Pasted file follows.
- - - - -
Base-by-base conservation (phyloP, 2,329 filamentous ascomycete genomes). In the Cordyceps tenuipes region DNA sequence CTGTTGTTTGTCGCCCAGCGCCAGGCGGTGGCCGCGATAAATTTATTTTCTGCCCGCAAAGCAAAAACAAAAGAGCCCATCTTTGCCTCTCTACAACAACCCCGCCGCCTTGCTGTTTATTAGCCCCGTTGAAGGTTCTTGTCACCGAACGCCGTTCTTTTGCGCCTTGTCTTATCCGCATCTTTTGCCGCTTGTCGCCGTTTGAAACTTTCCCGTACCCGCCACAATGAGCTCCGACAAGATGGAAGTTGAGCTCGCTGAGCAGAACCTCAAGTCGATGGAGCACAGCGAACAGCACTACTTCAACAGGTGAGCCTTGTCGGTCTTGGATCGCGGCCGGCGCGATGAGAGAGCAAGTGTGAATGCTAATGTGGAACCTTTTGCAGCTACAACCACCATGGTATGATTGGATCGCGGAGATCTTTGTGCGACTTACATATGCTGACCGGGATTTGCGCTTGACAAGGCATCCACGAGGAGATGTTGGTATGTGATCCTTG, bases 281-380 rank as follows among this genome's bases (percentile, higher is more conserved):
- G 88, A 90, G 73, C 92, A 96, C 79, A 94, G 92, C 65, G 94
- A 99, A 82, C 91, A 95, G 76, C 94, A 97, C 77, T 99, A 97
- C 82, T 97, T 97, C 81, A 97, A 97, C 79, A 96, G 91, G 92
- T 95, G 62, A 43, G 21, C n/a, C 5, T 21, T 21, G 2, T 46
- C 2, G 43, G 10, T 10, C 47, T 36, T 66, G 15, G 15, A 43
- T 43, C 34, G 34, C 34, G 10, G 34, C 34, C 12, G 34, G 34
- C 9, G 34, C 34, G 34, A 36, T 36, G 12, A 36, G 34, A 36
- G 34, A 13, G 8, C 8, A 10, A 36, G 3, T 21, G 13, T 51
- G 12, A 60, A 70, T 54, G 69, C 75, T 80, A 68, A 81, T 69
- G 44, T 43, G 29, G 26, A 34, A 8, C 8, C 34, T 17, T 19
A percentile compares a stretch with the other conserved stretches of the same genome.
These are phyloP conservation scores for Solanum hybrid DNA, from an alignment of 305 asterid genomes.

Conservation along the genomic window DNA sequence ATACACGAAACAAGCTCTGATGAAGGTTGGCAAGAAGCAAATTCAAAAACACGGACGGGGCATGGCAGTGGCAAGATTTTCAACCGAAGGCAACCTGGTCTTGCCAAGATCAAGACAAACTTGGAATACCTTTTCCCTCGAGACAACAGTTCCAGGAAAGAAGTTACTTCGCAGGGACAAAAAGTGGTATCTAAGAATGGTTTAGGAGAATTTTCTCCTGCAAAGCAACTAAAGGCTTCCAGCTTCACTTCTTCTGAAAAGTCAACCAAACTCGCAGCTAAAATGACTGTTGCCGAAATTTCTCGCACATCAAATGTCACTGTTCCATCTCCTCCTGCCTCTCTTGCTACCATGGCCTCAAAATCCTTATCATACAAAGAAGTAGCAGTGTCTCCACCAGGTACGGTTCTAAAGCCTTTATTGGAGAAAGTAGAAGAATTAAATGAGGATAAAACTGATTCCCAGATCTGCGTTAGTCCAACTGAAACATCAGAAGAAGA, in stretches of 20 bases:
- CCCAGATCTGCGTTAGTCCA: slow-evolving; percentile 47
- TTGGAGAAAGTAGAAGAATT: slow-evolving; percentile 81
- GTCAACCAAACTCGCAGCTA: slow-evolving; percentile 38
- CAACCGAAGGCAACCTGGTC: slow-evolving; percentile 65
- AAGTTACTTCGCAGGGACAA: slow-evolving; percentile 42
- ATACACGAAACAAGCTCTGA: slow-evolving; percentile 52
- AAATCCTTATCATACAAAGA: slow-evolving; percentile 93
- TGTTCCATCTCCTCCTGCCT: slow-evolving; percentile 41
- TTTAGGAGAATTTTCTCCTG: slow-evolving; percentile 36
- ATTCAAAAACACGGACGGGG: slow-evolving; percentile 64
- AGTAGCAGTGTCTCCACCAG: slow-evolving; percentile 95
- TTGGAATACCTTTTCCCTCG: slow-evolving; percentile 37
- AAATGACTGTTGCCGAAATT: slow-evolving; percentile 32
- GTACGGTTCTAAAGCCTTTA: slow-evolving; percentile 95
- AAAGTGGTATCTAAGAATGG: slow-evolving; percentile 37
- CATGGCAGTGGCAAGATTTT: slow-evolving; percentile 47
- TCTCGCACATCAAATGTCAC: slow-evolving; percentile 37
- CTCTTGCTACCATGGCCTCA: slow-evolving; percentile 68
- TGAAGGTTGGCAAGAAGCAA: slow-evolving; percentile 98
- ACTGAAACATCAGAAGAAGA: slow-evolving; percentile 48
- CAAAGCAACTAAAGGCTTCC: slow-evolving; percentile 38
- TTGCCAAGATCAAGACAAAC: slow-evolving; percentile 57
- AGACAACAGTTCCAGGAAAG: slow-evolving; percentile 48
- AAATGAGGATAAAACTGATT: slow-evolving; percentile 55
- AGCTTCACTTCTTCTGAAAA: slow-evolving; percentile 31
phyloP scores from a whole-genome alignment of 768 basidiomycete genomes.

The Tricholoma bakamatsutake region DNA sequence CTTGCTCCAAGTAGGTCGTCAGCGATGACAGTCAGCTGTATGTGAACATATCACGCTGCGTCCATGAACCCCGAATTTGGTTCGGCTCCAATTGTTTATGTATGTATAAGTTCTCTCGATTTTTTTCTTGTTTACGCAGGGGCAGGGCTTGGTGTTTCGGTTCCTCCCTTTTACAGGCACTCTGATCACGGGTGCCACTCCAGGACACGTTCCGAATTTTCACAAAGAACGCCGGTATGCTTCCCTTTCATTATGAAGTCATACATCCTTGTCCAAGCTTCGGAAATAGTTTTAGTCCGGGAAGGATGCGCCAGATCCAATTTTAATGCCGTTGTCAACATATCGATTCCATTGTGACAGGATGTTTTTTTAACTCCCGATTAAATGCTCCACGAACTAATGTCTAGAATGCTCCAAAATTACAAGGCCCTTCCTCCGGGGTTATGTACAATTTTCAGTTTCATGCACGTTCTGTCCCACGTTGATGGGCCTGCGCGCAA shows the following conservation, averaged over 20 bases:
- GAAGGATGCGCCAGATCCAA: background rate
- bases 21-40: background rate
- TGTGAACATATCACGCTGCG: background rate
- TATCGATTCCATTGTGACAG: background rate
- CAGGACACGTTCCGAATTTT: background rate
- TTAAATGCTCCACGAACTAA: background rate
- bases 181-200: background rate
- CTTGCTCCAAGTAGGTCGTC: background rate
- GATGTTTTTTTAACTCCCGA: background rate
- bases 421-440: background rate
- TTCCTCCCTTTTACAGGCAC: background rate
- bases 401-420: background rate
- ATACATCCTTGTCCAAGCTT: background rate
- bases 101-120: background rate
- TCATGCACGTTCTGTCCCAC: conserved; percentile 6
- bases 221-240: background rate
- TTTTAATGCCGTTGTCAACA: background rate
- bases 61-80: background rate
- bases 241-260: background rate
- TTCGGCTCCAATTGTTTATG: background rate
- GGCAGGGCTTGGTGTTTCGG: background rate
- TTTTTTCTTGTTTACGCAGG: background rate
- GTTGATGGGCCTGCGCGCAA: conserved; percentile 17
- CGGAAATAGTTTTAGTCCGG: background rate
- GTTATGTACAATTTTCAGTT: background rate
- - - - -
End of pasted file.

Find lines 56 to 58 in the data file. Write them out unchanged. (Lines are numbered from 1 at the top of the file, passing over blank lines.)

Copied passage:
- TCATGCACGTTCTGTCCCAC: conserved; percentile 6
- bases 221-240: background rate
- TTTTAATGCCGTTGTCAACA: background rate